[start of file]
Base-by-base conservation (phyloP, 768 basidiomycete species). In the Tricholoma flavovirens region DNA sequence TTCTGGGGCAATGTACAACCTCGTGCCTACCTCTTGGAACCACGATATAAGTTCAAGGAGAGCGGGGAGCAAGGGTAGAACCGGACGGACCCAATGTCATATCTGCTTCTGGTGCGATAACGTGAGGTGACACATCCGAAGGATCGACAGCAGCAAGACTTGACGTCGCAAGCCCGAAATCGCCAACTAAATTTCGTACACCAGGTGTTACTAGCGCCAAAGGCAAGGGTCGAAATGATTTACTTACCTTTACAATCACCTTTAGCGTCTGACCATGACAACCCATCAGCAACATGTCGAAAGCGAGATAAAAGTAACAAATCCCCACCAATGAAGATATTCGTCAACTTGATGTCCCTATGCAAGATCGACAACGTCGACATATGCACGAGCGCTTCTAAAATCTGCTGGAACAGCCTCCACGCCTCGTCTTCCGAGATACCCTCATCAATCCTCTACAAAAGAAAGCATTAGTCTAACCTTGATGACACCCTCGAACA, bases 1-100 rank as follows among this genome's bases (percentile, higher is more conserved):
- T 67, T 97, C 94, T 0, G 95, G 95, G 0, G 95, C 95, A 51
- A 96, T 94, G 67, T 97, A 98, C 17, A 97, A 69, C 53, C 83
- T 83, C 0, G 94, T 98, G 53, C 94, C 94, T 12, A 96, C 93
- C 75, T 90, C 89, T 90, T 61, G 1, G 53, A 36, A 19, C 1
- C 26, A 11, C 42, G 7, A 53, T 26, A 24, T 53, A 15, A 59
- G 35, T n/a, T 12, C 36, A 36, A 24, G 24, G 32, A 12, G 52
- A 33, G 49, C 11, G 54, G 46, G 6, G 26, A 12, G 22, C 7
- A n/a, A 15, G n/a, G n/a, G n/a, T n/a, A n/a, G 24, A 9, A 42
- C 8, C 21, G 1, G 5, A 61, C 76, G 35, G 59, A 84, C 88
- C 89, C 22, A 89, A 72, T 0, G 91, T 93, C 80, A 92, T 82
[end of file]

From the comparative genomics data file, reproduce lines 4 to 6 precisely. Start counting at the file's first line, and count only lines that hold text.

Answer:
- T 83, C 0, G 94, T 98, G 53, C 94, C 94, T 12, A 96, C 93
- C 75, T 90, C 89, T 90, T 61, G 1, G 53, A 36, A 19, C 1
- C 26, A 11, C 42, G 7, A 53, T 26, A 24, T 53, A 15, A 59